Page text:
The above-described turbine nozzle includes a pair of outer airfoil vanes that each include a compound radii fillet that extends along only one side of each airfoil vane. Inner airfoil vanes do not include a compound radii fillet are and coupled to the outer band with a conventional single radii fillet. The compound radii fillets reduce stress concentrations induced within the turbine nozzle without adversely impacting aerodynamic convergence through the turbine nozzle. As a result, the durability and useful life of the turbine nozzle are facilitated to be increased by the compound radii.

Exemplary embodiments of turbine nozzles are described above in detail. The nozzles are not limited to the specific embodiments described herein, but rather, components of each turbine nozzle may be utilized independently and separately from other components described herein.

While the invention has been described in terms of various specific embodiments, those skilled in the art will recognize that the invention can be practiced with modification within the spirit and scope of the claims.

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Referenced by
Citing PatentFiling datePublication dateApplicantTitle
US7360988Dec 8, 2005Apr 22, 2008General Electric CompanyMethods and apparatus for assembling turbine engines
US7419352Oct 3, 2006Sep 2, 2008General Electric CompanyMethods and apparatus for assembling turbine engines
US7762761Nov 30, 2005Jul 27, 2010General Electric CompanyMethods and apparatus for assembling turbine nozzles
US7771164Dec 18, 2006Aug 10, 2010General Electric CompanyMethod and system for assembling a turbine engine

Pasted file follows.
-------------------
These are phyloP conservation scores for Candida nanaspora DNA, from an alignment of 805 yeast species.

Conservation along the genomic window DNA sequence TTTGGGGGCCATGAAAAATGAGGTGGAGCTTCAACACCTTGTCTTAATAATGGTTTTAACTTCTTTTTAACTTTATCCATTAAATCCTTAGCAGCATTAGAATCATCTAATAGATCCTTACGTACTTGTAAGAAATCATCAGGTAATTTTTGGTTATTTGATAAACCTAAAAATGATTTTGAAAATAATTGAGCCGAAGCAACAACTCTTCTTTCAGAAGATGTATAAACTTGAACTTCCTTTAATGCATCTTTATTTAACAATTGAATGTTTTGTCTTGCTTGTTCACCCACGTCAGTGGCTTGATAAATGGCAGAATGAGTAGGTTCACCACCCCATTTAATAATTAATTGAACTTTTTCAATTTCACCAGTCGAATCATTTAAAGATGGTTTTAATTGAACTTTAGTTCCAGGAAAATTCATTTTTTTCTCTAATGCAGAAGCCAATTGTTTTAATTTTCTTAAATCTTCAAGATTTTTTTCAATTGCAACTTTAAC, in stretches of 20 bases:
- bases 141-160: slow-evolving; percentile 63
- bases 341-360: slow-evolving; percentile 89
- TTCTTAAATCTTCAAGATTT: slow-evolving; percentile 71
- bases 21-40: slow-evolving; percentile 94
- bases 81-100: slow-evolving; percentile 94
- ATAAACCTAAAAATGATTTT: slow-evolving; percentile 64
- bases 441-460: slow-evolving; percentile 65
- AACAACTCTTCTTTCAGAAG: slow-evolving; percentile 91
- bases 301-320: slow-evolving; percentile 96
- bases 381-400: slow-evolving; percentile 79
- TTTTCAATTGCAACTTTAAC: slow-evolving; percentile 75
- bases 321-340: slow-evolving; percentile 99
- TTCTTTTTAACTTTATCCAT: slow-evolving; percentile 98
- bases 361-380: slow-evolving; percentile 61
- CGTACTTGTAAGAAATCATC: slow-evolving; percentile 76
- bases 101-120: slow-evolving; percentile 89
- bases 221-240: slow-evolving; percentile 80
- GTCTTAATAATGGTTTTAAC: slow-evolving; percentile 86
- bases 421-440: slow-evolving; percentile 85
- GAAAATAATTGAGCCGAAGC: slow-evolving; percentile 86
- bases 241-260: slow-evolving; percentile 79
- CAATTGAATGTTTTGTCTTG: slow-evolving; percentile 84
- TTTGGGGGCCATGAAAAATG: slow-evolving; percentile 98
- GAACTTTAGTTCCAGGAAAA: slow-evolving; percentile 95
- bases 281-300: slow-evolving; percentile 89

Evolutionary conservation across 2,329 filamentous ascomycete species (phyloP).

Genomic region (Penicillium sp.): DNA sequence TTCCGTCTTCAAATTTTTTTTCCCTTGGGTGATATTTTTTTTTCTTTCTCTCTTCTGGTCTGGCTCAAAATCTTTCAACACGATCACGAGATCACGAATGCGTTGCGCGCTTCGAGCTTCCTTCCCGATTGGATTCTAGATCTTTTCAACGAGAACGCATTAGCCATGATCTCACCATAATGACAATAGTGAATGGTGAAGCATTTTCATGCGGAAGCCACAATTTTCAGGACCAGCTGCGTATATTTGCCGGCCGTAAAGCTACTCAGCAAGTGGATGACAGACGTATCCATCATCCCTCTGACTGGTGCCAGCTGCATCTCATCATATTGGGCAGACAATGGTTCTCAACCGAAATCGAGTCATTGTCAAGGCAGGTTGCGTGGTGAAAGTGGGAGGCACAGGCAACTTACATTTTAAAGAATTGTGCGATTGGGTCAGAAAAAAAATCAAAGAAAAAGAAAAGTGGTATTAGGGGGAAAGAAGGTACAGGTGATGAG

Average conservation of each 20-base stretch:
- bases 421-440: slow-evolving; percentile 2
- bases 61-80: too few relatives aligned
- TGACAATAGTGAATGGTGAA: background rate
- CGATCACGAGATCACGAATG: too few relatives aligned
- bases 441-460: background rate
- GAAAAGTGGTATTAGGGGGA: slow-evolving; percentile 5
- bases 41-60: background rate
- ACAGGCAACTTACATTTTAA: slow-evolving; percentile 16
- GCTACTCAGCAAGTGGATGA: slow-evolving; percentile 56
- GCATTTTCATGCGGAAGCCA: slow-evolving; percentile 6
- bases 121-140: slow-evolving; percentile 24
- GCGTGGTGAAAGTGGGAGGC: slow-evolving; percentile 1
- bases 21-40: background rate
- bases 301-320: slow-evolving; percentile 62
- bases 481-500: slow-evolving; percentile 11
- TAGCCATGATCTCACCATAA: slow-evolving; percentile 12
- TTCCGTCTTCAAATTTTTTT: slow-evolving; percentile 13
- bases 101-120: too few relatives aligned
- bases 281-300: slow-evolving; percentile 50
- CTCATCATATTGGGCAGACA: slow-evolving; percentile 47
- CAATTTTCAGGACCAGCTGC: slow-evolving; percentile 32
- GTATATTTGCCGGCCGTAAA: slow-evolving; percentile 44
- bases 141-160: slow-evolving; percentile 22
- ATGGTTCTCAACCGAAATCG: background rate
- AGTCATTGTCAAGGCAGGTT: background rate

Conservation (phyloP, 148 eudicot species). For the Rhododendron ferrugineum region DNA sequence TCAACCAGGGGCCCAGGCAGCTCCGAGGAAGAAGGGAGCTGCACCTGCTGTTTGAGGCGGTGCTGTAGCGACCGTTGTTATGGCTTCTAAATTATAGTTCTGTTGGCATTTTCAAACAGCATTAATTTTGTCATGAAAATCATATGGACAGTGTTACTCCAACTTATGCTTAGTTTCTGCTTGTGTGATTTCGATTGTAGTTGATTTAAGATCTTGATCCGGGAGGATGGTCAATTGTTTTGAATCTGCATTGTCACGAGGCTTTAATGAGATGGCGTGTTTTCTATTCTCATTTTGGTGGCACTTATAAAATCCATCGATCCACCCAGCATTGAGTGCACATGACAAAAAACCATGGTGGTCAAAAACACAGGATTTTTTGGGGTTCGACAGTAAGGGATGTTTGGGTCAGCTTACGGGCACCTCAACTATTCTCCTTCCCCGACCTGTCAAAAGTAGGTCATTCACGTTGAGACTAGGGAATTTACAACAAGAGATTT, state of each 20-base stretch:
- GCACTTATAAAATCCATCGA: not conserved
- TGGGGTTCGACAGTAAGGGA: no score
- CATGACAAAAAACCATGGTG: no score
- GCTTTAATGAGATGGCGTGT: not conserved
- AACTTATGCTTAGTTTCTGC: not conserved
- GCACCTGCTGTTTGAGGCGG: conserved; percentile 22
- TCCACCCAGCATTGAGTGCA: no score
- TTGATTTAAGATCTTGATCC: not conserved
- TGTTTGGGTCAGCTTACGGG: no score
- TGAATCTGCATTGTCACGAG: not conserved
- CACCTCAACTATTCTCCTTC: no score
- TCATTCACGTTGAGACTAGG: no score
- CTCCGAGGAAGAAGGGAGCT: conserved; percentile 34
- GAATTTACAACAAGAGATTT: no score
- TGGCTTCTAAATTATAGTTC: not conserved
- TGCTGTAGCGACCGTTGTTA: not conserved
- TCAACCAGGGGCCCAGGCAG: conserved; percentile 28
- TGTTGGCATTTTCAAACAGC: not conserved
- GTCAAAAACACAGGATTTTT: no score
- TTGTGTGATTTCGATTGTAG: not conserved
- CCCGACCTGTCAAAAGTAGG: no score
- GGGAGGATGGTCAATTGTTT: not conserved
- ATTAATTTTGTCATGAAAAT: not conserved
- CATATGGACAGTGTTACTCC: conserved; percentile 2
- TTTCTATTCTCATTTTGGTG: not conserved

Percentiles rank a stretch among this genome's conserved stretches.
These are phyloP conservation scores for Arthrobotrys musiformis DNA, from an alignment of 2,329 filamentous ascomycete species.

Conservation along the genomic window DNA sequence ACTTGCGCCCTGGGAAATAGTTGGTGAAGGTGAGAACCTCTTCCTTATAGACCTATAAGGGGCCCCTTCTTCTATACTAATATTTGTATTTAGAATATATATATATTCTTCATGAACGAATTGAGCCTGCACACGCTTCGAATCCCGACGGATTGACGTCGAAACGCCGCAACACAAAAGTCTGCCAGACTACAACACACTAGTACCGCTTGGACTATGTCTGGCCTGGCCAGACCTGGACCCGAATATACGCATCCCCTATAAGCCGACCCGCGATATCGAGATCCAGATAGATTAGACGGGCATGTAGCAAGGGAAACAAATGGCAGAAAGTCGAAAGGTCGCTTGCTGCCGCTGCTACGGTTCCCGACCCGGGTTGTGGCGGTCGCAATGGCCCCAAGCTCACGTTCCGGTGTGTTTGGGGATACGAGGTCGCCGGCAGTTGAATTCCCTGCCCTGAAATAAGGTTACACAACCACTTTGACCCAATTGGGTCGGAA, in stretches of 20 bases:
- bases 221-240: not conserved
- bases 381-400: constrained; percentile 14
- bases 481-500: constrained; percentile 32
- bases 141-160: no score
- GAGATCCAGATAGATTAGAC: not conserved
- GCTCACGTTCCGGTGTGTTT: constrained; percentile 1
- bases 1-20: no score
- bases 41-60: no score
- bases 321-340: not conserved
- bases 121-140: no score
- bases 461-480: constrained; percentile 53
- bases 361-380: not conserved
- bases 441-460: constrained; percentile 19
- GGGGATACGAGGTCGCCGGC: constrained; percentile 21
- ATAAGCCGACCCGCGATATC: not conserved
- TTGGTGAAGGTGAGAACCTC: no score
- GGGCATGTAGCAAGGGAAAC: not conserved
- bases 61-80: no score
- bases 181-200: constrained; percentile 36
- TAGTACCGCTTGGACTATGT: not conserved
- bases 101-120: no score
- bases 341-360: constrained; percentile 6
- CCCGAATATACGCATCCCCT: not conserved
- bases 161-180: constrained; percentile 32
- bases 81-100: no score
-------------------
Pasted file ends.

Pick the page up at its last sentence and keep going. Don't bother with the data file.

US8051564 *Jan 9, 2007Nov 8, 2011General Electric CompanyMethods and apparatus for fabricating a turbine nozzle assembly
US8671585Oct 11, 2011Mar 18, 2014General Electric CompanyMethods and apparatus for fabricating a turbine nozzle assembly
US8671691May 26, 2010Mar 18, 2014General Electric CompanyHybrid prefilming airblast, prevaporizing, lean-premixing dual-fuel nozzle for gas turbine combustor
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Classifications
U.S. Classification415/191, 415/209.4, 415/210.1
International ClassificationF02C7/00, F01D9/04, F01D9/02, F01D5/14
Cooperative ClassificationF01D5/145, Y02T50/673, Y02T50/672
European ClassificationF01D5/14B3
Legal Events
DateCodeEventDescription
Jan 28, 2013FPAYFee payment
Year of fee payment: 8
Jan 26, 2009FPAYFee payment
Year of fee payment: 4
Dec 20, 2002ASAssignment
Owner name: GENERAL ELECTRIC COMPANY, NEW YORK
Free format text: ASSIGNMENT OF ASSIGNORS INTEREST;ASSIGNORS:BRAINCH, GULCHARAN S.;MILLER, WILLIAM;ALBRECHT, RICHARD W.;AND OTHERS;REEL/FRAME:013638/0238;SIGNING DATES FROM 20021218 TO 20021219
Owner name: GENERAL ELECTRIC COMPANY 1 RIVER ROADSCHENECTADY,
Free format text: ASSIGNMENT OF ASSIGNORS INTEREST;ASSIGNORS:BRAINCH, GULCHARAN S. /AR;REEL/FRAME:013638/0238;SIGNINGDATES FROM 20021218 TO 20021219